The Hydrostatic valve is usually on the lowest part of the pools floor. The hydrostatic valve is there to protect the pool from being lifted by ground water in the event that it is empty. it allows the ground water under the pool to get into the pool thereby stopping it from floating out of the ground on top of the ground water.
A ball valve.
Perhaps it is not a drain but a hydrostatic valve. These are fitted at the bottoms of pools to let ground water that has built up under an empty pool into the pool in order to stop it from floating out of the ground.
I'm not sure if it can be installed after a pool has been installed, try contacting a company who makes these hydrostatic valves and see if it can be done. good luck.
A Hydrostatic valve is basically a plug that stop water coming down out of the pool, but when the water pressure under the pool gets higher then the pressure in the pool it will let water into the pool from underneath in order to stop the pool from floating in ground water.
exspanion tank or relive valve
No, not usually.
For as long as you like just make sure that the pool has a hydrostatic valve or some other means to stop it from floating out of the ground if it starts raining or the water table underneath it rises. In gunite and concrete pools, the hydrostatic relief valve is located in the bottom drain. Sump or ShopVac the remaining water covering the drain, take out the screws, and remove the cover. Again, using a ShopVac, remove the water just beneath the cover and look inside the drain. There are two possibilities: 1) a relief valve that can be unscrewed and removed, or 2) a second pipe that doesn't point toward your pump and filter. Inside this pipe is a hydrostatic relief valve that probably won't open because of sand or dirt clogging it. Using the handle of a short screwdriver, tap the valve inside the pipe (you may not see it, but it is there) several times until water comes into the pool. There may also be hydrostatic relief valves near the bottom of the steep slope that can be removed. Good luck. -Bill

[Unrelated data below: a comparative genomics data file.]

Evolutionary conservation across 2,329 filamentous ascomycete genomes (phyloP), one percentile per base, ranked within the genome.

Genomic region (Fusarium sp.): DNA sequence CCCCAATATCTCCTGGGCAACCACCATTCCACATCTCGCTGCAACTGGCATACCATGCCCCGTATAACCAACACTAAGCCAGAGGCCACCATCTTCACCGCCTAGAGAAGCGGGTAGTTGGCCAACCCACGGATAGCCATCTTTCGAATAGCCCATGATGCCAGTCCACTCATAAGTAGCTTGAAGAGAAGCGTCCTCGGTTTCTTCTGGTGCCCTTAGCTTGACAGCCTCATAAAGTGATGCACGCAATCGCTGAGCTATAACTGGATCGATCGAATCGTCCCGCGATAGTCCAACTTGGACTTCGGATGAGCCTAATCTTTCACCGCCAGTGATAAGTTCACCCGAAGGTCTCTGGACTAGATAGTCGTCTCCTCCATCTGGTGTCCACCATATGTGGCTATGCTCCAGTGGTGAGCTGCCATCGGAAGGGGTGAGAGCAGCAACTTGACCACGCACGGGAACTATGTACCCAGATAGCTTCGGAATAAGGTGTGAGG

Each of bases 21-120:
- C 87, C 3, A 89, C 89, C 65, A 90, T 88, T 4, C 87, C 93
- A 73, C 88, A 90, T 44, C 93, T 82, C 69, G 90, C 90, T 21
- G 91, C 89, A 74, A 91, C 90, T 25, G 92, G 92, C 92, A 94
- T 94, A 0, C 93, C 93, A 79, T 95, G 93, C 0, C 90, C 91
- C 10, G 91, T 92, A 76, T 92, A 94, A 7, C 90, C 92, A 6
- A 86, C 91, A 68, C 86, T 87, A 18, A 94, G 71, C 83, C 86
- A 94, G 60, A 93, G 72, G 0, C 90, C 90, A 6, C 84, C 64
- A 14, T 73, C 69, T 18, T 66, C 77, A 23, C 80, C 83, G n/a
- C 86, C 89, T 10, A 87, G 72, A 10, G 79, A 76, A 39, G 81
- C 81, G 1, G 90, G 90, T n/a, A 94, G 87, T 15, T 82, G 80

A "relief valve" can only be accessed when the pool is empty, and no swimming pool should ever be left empty. The only exception is when absolutely necessary due to repair or resurfacing, and that should be completed within the shortest possible time. Any pool that is empty, and that has a relief valve, should have the valve removed for the entire time, regardless of the weather forecast. A "hydrostatic" relief valve opens and closes when needed as it attempts to equalize the pool water pressure with the ground water pressure. Human intervention is not involved because the pool is still filled. Hydrostatic valves are great in theory, but seldom work after a few years.
the hydrostatic valve is only to equalize pressure of ground water to that of the pool the only time it does anything is when the water table becomes higher in the ground water than in the swimming pool . it doesn't connect to anything. it is simply to keep the pool shell from floating out of the ground